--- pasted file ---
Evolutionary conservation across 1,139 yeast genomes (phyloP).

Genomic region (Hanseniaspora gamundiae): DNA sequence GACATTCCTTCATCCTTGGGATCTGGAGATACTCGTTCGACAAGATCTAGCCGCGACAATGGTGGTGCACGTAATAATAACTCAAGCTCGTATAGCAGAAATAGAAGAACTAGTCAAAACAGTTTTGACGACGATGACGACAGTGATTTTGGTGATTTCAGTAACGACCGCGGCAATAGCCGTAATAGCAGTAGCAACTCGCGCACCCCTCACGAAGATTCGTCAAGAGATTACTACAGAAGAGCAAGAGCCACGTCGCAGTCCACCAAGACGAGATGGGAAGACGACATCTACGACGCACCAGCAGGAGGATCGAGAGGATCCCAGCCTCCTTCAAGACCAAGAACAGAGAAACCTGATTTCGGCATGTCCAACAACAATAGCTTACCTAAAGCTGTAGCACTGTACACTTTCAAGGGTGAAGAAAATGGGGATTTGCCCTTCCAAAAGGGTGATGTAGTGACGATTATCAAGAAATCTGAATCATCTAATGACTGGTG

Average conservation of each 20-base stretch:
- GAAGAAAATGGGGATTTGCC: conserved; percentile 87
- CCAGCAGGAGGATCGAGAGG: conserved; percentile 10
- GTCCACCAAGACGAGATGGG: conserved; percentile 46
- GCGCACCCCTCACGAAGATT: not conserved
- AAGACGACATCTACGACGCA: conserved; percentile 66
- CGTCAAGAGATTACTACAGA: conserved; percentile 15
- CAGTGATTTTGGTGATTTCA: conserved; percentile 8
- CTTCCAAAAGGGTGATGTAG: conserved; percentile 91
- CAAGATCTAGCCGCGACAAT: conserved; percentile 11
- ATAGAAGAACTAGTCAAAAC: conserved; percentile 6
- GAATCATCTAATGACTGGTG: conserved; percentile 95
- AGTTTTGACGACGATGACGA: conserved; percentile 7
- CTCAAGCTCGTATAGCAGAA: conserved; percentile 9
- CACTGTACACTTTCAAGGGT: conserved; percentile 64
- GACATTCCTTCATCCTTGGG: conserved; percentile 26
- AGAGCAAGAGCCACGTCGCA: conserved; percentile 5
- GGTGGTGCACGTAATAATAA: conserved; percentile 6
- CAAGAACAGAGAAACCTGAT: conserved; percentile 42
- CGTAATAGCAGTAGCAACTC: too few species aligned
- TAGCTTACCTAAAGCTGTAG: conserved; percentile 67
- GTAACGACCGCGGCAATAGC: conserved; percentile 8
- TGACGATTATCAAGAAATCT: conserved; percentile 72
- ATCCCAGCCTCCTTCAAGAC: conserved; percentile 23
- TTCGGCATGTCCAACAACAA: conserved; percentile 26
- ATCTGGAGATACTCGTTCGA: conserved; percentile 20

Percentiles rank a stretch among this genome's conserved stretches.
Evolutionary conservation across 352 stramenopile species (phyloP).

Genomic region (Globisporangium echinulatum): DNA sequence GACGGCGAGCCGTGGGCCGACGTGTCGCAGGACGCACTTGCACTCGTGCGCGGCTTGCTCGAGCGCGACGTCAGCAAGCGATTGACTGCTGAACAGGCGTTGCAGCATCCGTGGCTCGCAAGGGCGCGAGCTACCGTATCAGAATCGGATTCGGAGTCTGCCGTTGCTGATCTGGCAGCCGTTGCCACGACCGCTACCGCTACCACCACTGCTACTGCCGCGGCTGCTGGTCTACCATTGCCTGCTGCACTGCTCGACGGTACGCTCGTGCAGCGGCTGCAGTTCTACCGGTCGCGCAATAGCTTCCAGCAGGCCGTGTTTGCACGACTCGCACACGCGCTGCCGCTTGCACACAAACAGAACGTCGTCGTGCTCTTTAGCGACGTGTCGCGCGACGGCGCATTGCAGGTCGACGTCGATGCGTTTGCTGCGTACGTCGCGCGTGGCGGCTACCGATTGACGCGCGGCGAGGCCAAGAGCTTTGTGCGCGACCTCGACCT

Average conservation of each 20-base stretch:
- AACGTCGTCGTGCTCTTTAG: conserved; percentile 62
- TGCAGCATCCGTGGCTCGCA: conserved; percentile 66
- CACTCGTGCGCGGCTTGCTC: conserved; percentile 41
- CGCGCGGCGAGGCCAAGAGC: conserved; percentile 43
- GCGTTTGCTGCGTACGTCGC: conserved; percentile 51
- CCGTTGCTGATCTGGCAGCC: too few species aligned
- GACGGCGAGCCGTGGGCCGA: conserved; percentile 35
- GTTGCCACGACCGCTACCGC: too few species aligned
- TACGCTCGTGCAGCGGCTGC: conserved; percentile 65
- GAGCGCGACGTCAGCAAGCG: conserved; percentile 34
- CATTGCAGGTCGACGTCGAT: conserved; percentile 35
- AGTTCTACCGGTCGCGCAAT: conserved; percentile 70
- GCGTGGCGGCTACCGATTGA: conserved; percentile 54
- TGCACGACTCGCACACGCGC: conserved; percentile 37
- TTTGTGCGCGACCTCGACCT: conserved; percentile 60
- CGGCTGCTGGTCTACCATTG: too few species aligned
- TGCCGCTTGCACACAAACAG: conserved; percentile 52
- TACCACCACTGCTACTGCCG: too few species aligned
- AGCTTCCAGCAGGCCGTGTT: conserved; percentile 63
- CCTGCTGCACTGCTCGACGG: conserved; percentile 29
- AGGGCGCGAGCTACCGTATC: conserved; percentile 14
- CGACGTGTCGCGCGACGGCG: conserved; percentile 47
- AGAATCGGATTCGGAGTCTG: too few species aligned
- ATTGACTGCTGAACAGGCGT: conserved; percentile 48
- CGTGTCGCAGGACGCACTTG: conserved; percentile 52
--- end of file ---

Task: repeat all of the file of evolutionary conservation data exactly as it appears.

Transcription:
Evolutionary conservation across 1,139 yeast genomes (phyloP).

Genomic region (Hanseniaspora gamundiae): DNA sequence GACATTCCTTCATCCTTGGGATCTGGAGATACTCGTTCGACAAGATCTAGCCGCGACAATGGTGGTGCACGTAATAATAACTCAAGCTCGTATAGCAGAAATAGAAGAACTAGTCAAAACAGTTTTGACGACGATGACGACAGTGATTTTGGTGATTTCAGTAACGACCGCGGCAATAGCCGTAATAGCAGTAGCAACTCGCGCACCCCTCACGAAGATTCGTCAAGAGATTACTACAGAAGAGCAAGAGCCACGTCGCAGTCCACCAAGACGAGATGGGAAGACGACATCTACGACGCACCAGCAGGAGGATCGAGAGGATCCCAGCCTCCTTCAAGACCAAGAACAGAGAAACCTGATTTCGGCATGTCCAACAACAATAGCTTACCTAAAGCTGTAGCACTGTACACTTTCAAGGGTGAAGAAAATGGGGATTTGCCCTTCCAAAAGGGTGATGTAGTGACGATTATCAAGAAATCTGAATCATCTAATGACTGGTG

Average conservation of each 20-base stretch:
- GAAGAAAATGGGGATTTGCC: conserved; percentile 87
- CCAGCAGGAGGATCGAGAGG: conserved; percentile 10
- GTCCACCAAGACGAGATGGG: conserved; percentile 46
- GCGCACCCCTCACGAAGATT: not conserved
- AAGACGACATCTACGACGCA: conserved; percentile 66
- CGTCAAGAGATTACTACAGA: conserved; percentile 15
- CAGTGATTTTGGTGATTTCA: conserved; percentile 8
- CTTCCAAAAGGGTGATGTAG: conserved; percentile 91
- CAAGATCTAGCCGCGACAAT: conserved; percentile 11
- ATAGAAGAACTAGTCAAAAC: conserved; percentile 6
- GAATCATCTAATGACTGGTG: conserved; percentile 95
- AGTTTTGACGACGATGACGA: conserved; percentile 7
- CTCAAGCTCGTATAGCAGAA: conserved; percentile 9
- CACTGTACACTTTCAAGGGT: conserved; percentile 64
- GACATTCCTTCATCCTTGGG: conserved; percentile 26
- AGAGCAAGAGCCACGTCGCA: conserved; percentile 5
- GGTGGTGCACGTAATAATAA: conserved; percentile 6
- CAAGAACAGAGAAACCTGAT: conserved; percentile 42
- CGTAATAGCAGTAGCAACTC: too few species aligned
- TAGCTTACCTAAAGCTGTAG: conserved; percentile 67
- GTAACGACCGCGGCAATAGC: conserved; percentile 8
- TGACGATTATCAAGAAATCT: conserved; percentile 72
- ATCCCAGCCTCCTTCAAGAC: conserved; percentile 23
- TTCGGCATGTCCAACAACAA: conserved; percentile 26
- ATCTGGAGATACTCGTTCGA: conserved; percentile 20

Percentiles rank a stretch among this genome's conserved stretches.
Evolutionary conservation across 352 stramenopile species (phyloP).

Genomic region (Globisporangium echinulatum): DNA sequence GACGGCGAGCCGTGGGCCGACGTGTCGCAGGACGCACTTGCACTCGTGCGCGGCTTGCTCGAGCGCGACGTCAGCAAGCGATTGACTGCTGAACAGGCGTTGCAGCATCCGTGGCTCGCAAGGGCGCGAGCTACCGTATCAGAATCGGATTCGGAGTCTGCCGTTGCTGATCTGGCAGCCGTTGCCACGACCGCTACCGCTACCACCACTGCTACTGCCGCGGCTGCTGGTCTACCATTGCCTGCTGCACTGCTCGACGGTACGCTCGTGCAGCGGCTGCAGTTCTACCGGTCGCGCAATAGCTTCCAGCAGGCCGTGTTTGCACGACTCGCACACGCGCTGCCGCTTGCACACAAACAGAACGTCGTCGTGCTCTTTAGCGACGTGTCGCGCGACGGCGCATTGCAGGTCGACGTCGATGCGTTTGCTGCGTACGTCGCGCGTGGCGGCTACCGATTGACGCGCGGCGAGGCCAAGAGCTTTGTGCGCGACCTCGACCT

Average conservation of each 20-base stretch:
- AACGTCGTCGTGCTCTTTAG: conserved; percentile 62
- TGCAGCATCCGTGGCTCGCA: conserved; percentile 66
- CACTCGTGCGCGGCTTGCTC: conserved; percentile 41
- CGCGCGGCGAGGCCAAGAGC: conserved; percentile 43
- GCGTTTGCTGCGTACGTCGC: conserved; percentile 51
- CCGTTGCTGATCTGGCAGCC: too few species aligned
- GACGGCGAGCCGTGGGCCGA: conserved; percentile 35
- GTTGCCACGACCGCTACCGC: too few species aligned
- TACGCTCGTGCAGCGGCTGC: conserved; percentile 65
- GAGCGCGACGTCAGCAAGCG: conserved; percentile 34
- CATTGCAGGTCGACGTCGAT: conserved; percentile 35
- AGTTCTACCGGTCGCGCAAT: conserved; percentile 70
- GCGTGGCGGCTACCGATTGA: conserved; percentile 54
- TGCACGACTCGCACACGCGC: conserved; percentile 37
- TTTGTGCGCGACCTCGACCT: conserved; percentile 60
- CGGCTGCTGGTCTACCATTG: too few species aligned
- TGCCGCTTGCACACAAACAG: conserved; percentile 52
- TACCACCACTGCTACTGCCG: too few species aligned
- AGCTTCCAGCAGGCCGTGTT: conserved; percentile 63
- CCTGCTGCACTGCTCGACGG: conserved; percentile 29
- AGGGCGCGAGCTACCGTATC: conserved; percentile 14
- CGACGTGTCGCGCGACGGCG: conserved; percentile 47
- AGAATCGGATTCGGAGTCTG: too few species aligned
- ATTGACTGCTGAACAGGCGT: conserved; percentile 48
- CGTGTCGCAGGACGCACTTG: conserved; percentile 52